Former senior army officers from Somalia are slated to meet in Washington D.C. tomorrow for United Nations-backed talks aimed at bolstering security institutions in the strife-torn nation.
The two-day gathering, arranged with the support of the Somali Ministry of Defence and the UN Political Office for Somalia (UNPOS), will look at the structure of Somalia’s military before the collapse of the State and the best ways to address the country’s current and future security needs.
“We are expecting this to be the first of several fruitful meetings,” said Ahmedou Ould-Abdallah, the Secretary-General’s Special Representative for Somalia.
Stressing that this is a “great opportunity for Somalis to find within their past some solutions for the future,” Mr. Ould-Abdallah noted that the former Somali military officers participating in this meeting are respected for their experience in training soldiers from other African nations.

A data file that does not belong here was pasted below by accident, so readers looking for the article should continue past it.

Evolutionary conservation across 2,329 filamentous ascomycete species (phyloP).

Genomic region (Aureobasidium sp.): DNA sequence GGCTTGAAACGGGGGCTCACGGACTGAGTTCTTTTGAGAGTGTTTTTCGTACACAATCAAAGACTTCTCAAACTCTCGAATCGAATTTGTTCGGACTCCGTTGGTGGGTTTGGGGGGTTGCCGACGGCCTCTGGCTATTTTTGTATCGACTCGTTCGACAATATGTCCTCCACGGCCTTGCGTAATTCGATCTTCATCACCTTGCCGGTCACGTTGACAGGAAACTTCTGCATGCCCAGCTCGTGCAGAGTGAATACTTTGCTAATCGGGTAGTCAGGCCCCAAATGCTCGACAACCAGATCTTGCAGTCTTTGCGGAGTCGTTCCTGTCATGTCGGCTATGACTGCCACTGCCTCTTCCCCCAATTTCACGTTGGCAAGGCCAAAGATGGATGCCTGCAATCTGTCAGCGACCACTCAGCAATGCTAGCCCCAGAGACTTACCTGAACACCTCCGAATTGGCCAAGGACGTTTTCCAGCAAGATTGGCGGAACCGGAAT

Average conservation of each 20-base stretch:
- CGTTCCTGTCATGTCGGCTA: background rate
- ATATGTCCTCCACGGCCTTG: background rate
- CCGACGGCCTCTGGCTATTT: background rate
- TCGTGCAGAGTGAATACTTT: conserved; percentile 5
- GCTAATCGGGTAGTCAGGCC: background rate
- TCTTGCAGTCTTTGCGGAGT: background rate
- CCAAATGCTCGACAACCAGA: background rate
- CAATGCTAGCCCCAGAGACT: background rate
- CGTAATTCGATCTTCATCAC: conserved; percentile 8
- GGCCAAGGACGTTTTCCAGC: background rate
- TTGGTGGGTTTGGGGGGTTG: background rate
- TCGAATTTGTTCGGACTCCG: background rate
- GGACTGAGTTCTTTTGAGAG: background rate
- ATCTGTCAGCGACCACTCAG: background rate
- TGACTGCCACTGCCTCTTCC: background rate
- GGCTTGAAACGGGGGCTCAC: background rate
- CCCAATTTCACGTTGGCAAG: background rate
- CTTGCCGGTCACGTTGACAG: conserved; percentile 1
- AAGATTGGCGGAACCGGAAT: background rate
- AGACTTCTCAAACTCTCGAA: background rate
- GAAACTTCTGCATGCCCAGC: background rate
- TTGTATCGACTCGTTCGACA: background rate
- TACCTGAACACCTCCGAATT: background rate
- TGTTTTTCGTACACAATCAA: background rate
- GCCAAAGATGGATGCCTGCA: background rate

UNPOS said in a press release that the meeting will serve to prepare for follow-up discussions with Somalia’s top military officials, expected to take place in late July, as part of the Government’s commitment under the Djibouti Agreement to strengthen its defence forces.
Last week Mr. Ould-Abdallah told a news conference in New York that after visiting the Horn of Africa nation, it was “very sad to see how the city [Mogadishu], the population and the country are taken hostage by those who have been fighting and destroying their country over the last 20 years.”
During his visit, he had spoken with Government leaders about the latest developments there, including the breakout of intense fighting in early May between Government troops and the opposition Al-Shabaab and Hisb-ul-Islam groups. He said that up to 75,000 people, who had fled the country and returned earlier this year, had fled again because of the renewed fighting.